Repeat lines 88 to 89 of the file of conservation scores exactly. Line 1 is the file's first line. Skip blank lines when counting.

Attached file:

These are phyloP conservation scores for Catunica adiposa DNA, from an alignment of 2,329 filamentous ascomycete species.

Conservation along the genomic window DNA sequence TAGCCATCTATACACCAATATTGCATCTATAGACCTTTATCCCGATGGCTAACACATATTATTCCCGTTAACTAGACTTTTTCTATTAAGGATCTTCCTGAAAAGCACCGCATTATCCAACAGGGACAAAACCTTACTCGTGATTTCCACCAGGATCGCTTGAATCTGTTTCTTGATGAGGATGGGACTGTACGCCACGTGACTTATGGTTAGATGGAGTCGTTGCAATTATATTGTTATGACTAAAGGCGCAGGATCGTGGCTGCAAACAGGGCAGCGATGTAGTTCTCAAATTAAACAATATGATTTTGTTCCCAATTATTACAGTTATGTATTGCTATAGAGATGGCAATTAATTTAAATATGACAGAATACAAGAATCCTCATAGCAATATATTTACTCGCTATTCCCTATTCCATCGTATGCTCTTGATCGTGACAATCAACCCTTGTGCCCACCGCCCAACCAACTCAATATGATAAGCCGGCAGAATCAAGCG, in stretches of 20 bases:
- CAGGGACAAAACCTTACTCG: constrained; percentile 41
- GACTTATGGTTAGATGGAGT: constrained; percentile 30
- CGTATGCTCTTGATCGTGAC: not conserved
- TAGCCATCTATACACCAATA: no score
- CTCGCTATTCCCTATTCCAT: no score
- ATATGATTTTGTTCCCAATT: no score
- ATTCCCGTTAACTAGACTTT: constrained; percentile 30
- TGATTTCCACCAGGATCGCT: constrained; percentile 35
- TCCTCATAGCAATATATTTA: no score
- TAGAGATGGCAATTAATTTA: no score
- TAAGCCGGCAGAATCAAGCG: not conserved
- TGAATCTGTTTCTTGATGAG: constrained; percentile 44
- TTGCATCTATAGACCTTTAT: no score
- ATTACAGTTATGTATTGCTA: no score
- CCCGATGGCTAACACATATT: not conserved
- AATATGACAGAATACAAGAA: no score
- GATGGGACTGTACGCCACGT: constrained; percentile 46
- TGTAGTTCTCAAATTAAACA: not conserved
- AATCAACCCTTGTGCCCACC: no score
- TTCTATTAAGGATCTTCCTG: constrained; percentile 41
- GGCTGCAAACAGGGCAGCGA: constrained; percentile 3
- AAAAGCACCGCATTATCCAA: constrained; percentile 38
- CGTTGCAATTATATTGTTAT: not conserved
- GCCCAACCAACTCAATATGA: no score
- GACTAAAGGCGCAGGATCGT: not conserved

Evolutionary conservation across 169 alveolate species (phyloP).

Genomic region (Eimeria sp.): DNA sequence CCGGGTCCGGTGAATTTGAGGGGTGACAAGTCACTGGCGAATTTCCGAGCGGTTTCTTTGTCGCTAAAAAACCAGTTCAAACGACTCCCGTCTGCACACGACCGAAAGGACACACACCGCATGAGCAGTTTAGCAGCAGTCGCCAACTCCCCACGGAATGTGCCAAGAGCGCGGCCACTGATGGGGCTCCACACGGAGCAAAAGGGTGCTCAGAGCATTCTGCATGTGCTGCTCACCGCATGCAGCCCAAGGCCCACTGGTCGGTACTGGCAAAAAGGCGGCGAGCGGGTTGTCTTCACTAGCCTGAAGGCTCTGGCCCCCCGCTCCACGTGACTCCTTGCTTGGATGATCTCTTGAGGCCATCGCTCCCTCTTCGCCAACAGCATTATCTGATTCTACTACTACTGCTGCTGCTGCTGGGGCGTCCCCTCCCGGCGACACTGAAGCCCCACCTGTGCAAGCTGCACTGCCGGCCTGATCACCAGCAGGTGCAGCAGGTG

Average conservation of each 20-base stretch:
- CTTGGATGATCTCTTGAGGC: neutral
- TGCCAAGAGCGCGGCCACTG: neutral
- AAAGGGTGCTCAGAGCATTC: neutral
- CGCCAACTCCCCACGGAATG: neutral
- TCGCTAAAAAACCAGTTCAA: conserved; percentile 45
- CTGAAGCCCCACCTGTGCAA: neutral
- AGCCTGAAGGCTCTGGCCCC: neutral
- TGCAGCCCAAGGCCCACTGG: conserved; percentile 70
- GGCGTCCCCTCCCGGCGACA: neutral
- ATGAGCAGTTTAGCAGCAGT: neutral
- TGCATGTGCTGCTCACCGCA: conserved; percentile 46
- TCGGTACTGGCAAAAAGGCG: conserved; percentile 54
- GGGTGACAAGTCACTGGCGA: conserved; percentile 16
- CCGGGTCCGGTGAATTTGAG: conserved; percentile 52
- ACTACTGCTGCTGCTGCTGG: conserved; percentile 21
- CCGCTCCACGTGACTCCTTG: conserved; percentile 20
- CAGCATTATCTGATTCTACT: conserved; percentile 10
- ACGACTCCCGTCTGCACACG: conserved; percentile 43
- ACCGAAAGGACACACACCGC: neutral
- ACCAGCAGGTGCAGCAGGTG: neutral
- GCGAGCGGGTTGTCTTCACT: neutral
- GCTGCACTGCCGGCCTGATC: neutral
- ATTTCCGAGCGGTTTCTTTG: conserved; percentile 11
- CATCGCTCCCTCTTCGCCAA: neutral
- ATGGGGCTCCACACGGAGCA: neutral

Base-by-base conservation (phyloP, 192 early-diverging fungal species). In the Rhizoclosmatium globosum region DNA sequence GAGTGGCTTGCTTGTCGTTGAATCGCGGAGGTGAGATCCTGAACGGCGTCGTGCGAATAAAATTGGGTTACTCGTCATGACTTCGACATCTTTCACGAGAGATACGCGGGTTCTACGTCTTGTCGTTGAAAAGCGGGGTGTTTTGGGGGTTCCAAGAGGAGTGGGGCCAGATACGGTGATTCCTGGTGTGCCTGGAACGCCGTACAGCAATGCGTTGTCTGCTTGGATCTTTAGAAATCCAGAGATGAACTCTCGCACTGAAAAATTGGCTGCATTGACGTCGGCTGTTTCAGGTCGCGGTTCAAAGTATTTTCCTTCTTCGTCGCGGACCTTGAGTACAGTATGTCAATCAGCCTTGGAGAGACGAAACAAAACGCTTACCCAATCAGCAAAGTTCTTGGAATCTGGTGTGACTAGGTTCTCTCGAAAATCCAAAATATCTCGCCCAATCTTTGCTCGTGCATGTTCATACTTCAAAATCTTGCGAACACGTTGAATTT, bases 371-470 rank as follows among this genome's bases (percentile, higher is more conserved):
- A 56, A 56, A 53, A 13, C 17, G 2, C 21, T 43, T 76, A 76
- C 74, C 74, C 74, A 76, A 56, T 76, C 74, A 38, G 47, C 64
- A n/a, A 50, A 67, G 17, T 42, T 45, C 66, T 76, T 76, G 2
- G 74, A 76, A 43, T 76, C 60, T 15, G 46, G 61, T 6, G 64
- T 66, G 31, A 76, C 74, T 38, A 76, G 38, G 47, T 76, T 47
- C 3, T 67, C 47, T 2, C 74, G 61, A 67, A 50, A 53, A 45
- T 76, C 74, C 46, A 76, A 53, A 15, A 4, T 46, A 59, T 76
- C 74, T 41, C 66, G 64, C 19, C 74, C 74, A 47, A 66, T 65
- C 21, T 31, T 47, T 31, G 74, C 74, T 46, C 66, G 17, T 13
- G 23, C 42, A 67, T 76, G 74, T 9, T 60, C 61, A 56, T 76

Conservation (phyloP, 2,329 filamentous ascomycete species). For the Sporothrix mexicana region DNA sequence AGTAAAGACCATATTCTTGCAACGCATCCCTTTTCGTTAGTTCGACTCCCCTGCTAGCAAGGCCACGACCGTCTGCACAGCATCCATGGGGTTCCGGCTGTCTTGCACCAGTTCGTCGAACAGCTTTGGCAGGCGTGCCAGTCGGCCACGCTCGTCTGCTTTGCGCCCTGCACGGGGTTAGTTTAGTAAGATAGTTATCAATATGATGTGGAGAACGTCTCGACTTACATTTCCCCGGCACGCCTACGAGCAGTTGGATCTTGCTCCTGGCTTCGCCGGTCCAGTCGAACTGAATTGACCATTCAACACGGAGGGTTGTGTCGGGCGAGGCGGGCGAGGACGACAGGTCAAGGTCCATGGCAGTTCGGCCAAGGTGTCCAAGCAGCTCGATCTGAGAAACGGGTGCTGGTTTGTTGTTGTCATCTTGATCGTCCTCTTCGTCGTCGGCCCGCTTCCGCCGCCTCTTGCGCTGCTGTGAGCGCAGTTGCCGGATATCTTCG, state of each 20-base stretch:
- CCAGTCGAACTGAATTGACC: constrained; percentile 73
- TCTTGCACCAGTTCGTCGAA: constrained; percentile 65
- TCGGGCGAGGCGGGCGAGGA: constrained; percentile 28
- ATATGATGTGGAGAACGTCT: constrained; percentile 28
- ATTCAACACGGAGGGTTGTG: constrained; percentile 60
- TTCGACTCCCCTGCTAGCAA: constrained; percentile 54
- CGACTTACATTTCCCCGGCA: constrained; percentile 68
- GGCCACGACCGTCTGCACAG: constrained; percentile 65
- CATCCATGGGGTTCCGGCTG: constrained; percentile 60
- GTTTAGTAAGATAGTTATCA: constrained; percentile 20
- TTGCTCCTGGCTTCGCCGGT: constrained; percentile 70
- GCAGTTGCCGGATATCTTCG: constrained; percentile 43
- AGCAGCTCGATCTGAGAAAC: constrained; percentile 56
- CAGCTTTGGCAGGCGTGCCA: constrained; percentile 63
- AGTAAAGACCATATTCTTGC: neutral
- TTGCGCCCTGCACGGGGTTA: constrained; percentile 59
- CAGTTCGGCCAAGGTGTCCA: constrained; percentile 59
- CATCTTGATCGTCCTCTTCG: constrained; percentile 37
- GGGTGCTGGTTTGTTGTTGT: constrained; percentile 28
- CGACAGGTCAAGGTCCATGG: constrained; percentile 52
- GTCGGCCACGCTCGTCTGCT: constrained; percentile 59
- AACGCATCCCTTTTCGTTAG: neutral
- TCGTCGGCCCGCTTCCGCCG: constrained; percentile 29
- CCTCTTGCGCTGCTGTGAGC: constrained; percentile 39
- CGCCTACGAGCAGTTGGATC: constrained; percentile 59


- GTCGGCCACGCTCGTCTGCT: constrained; percentile 59
- AACGCATCCCTTTTCGTTAG: neutral